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I'm going this evening for the first time too. After all the talk here I feel like I've already been but I'm looking forward to actually getting there.


Bill Russell

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I'm going this evening for the first time too.  After all the talk here I feel like I've already been but I'm looking forward to actually getting there.

3 words: Pork belly confit! :wub:


Wearing jeans to the best restaurants in town.

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3 words:  Pork belly confit!  :wub:

Pretty sure that is on the agenda.


Bill Russell

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Bilrus, tiger tee with the bacon, egg and cheese salad, and then the corn chowder...

You won't regret it!


...

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First the (very) good. The appetizers were phenomenal. The house cured salmon, corn bisque and especially the bacon egg and cheese salad (especially that salad - thanks Morela) were all excellent. My pork belly entree was as advertised. Full of unctious, gelatenous flavor, although I would have liked more of the menu listed carrots and onions (maybe five slivers of carrots and four large dices of onion accompanied the pork).

On the other hand, my wife's salt-baked prawns with a tomato and garlic sauce was nearly inedibly salty. And it wasn't the shrimp that was so salty. My wife pretty much had to make an effort to scrape the sauce off of the admittedly good shrimp. I would have sent it back, but she ate the four medium sized shrimp and some of the accompanying salad. And at $26, four shrimp is not a great value.

And the pace of service was glacial. We were seated about 20 minutes after our reservation time of 9:30, which was totally understandable on a busy (and ear-splittingly noisy) Saturday evening. But there were too many long awkward pauses between courses. We had already finished our bottle of wine before our salad, which came between our appetizers and entrees, had been cleared and it was after 11:00 before we were finally served our entrees. My wife and I haven't seen each other much this week, but we ran out of things to talk about as there was so much down time between courses. We were so ready to go between the time and the noise we didn't even look at the dessert menu.

I really wanted to love this place (maybe that was part of the problem?) and it does try very hard to please. The staff nearly trips over each other trying to be pleasant and accomidating. But there are so many other places in town that I want to try (and I had forgotten just how far Old Town is from Ashburn) that I'm not sure it will make my regular rotation.


Edited by bilrus (log)

Bill Russell

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It was, indeed, a busy Saturday night at Eve. The Mrs. and I brought along her parents and aunt to our first sit-down there. We immediately ordered our new best friends, the bloody mary and the martini, but the family members were a little hesitant, opting instead for a familiar glass of red wine, a Southern Comfort and ginger ale, and a nice glass of water. But after tasting our cocktails, they realized these were not the drinks they were expecting. It would also be the last time we shared tastes of anything!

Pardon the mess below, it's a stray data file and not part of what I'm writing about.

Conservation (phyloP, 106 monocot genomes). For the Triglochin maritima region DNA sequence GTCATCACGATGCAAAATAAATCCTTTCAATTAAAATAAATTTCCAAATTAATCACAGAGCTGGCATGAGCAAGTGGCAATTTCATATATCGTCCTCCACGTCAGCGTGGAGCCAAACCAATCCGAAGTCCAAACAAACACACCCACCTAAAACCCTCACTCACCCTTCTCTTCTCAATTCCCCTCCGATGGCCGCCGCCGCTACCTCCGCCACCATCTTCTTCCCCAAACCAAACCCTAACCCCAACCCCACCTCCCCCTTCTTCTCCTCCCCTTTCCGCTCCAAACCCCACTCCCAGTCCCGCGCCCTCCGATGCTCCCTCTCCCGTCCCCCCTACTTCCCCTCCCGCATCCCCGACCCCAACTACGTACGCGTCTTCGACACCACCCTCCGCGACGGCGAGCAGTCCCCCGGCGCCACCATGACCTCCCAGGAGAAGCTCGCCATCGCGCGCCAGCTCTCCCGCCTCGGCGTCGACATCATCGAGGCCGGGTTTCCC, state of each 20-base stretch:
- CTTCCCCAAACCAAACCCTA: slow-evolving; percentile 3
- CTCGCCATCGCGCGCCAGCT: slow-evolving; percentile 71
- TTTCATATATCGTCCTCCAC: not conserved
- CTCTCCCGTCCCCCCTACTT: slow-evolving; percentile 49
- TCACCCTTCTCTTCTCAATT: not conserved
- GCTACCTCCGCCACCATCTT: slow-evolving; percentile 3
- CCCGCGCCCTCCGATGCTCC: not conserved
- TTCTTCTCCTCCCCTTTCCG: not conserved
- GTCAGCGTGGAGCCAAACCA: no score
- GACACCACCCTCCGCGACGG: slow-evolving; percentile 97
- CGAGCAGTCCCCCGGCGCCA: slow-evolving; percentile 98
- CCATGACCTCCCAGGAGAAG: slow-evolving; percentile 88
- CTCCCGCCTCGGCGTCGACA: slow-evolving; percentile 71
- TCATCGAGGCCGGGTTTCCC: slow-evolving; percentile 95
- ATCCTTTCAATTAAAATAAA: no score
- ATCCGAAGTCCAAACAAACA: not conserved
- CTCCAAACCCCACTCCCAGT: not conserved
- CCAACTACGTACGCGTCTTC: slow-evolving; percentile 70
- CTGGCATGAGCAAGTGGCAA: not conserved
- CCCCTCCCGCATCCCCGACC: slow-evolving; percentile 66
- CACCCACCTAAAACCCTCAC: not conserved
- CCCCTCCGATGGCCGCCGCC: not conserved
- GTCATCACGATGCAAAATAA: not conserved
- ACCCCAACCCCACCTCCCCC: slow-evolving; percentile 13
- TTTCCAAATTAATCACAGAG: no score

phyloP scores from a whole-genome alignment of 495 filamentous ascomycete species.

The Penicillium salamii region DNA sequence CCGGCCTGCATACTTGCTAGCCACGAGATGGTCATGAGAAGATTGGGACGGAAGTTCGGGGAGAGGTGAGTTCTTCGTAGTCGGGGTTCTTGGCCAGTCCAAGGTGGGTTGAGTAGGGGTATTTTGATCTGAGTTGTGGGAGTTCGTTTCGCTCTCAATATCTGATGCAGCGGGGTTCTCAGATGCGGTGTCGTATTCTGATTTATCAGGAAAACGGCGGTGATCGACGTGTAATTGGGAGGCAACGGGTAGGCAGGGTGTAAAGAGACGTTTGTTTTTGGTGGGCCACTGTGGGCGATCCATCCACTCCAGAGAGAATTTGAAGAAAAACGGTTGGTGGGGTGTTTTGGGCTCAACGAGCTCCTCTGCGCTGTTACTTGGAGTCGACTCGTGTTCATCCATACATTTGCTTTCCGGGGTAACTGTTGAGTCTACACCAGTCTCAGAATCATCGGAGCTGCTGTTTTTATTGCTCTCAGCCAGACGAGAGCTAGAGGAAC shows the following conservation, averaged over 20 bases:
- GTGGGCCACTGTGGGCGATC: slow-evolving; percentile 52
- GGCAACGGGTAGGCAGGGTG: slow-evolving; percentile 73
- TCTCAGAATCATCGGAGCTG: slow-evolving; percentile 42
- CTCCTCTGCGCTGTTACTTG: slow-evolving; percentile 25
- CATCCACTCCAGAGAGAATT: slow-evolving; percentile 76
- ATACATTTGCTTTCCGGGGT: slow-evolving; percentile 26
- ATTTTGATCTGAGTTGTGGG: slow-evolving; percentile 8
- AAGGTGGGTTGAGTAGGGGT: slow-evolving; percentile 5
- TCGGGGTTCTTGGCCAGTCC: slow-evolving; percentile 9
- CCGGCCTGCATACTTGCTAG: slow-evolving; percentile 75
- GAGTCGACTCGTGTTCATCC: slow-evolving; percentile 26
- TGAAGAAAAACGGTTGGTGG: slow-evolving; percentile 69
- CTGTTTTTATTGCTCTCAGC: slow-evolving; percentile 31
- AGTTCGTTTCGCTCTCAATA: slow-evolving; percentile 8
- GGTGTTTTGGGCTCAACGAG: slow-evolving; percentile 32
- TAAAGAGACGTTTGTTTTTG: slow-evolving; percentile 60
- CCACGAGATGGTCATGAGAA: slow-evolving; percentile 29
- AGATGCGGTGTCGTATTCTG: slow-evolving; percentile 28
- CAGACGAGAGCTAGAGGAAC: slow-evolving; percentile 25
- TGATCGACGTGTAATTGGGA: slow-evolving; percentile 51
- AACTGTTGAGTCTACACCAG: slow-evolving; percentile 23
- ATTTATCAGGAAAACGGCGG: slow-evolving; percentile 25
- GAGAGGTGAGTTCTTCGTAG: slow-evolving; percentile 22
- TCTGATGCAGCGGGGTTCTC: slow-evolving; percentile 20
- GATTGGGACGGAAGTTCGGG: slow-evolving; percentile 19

No one was getting a bite of my Bacon, Egg and Cheese salad. What a fun dish. I like how the individual flavors work separately when you begin that salad, but by the time the egg has managed to spread its shiny goodness throughout, there's much more of a team sport going on. Mrs. loved her corn chowder. I was seated too far away to steal a spoonful.

The pork confit was a winner. I agree that it could have used some more vegetables with it. Something to serve as a different flavor point to accompany the fat. We had the Ken Forrester Chenin Blanc as our wine selection for the table, and I thought it did well to cut through the smoothness of that confit.

For dessert, I opted first for a pint of Marstons. That really hit the spot. If it wasn't for those wonderful cocktails, I'd be downing pint after pint of this delicious ale.

It would be nice if they could serve both the wine and the Marstons slightly warmer. Both were too cold to be enjoyed until they had time to warm up in my hands. While this is better than having them served too warm, I'd rather have them delivered just right.

After the beer, the crepes. Perfectly crispy/chewy pancakes served alongside some powdered sugar, pear compote with cardamom, a small scoopful of DelRay Dreamery ice cream and another fruity selection....blackberry I think. About the only thing I would do to this dish is serve the sugar on the crepes and use the newly-opened plate space for a small ramekin of melted chocolate, or caramel or some other overly sweet thing that you could apply as much or as little as you like. The pears were quite good.

My companions all ordered coffee....and with my pint gone...and the coffee smelling so good, I asked for a cup. The coffee tasted as good as it smelled. Everyone was very pleased with their meals and the service, including the little touches like black napkins for the women in black pants. I thought the service worked just as fast as it should have. At first I was concerned because when I made the reservation, only 5:30 was available and I was told that we'd have to leave by 7:45 for another party. By 8:00 there was no indication that we had to be moving along and we were able to pleasantly and comfortable continue our conversation over coffee while the servers (all of whom were tremendously nice and friendly) would continue to bring whatever we needed.